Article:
Nottingham

War bomb mistaken for washing machine part in Nottingham

Family handouts of the Wood family and diagram of what a butterfly bomb looks like Image copyright Family handout BBC
Image caption Bill Wood (seen in wedding picture and bottom right) had always joked that he had a bomb in the house

A World War Two bomb discovered in a Nottingham house had been mistaken for a washing machine spare part.

Bill Wood, who died in 1995 and defused bombs for the RAF during the conflict, kept the German butterfly bomb as a memento.

His daughter Anne Shepherd said she thought it was a condenser from a washing machine.

She said she was told to stay away from the house until the explosive was verified as being safe.

Mrs Shepherd called the police on Friday evening after the explosive was found in the garage of her mother and father's former home in Gamston.

'Swiss roll'

She said: "I was a bit frightened, I thought about all the times I'd been to garage... it could have gone off at anytime."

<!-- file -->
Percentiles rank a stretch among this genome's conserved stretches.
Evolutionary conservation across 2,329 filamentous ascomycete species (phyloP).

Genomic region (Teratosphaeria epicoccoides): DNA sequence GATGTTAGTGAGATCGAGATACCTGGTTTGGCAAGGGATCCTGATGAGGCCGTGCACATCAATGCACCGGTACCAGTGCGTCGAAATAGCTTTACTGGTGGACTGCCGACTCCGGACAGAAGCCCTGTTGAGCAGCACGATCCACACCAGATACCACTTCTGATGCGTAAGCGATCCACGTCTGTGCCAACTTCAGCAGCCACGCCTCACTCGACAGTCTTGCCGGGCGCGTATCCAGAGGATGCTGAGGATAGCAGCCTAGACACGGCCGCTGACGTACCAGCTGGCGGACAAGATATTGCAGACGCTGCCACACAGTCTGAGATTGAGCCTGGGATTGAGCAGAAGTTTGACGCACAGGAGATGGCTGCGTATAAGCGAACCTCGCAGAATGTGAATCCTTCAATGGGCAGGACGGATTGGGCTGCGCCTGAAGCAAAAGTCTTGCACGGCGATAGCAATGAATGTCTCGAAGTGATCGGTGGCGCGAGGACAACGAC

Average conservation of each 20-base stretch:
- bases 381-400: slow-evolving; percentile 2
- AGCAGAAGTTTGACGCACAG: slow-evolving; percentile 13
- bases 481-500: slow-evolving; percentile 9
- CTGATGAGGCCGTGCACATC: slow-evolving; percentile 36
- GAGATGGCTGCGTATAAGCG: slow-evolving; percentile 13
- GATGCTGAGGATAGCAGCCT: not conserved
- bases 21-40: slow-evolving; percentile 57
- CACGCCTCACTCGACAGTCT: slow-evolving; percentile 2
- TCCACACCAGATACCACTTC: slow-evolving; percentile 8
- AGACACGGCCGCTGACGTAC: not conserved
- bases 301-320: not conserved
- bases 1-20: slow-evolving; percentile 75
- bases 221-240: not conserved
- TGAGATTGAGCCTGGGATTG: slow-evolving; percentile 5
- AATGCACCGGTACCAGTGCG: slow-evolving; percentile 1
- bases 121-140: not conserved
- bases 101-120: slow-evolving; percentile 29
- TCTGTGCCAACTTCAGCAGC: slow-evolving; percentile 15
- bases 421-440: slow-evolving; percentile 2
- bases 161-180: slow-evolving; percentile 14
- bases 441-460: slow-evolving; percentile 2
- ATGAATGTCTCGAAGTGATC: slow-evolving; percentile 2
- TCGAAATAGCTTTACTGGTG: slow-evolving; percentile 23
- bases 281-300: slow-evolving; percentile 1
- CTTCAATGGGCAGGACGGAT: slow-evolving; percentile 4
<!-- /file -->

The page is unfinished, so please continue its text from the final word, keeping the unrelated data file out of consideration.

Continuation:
However, experts said the item, known as a butterfly bomb because it gave off the appearance of the winged insect, had been detonated and was safe.

They also pointed out that string had been tied around it to make it look like it had not been deployed.

Mrs Shepherd said her father always joked about there being a bomb in the house but she never believed him.

Granddaughter Alexis Shepherd said: "It looked like half a Swiss roll, it was quite heavy... I picked it up and it still had this little rod, the detonator, and I thought that must be it then!"

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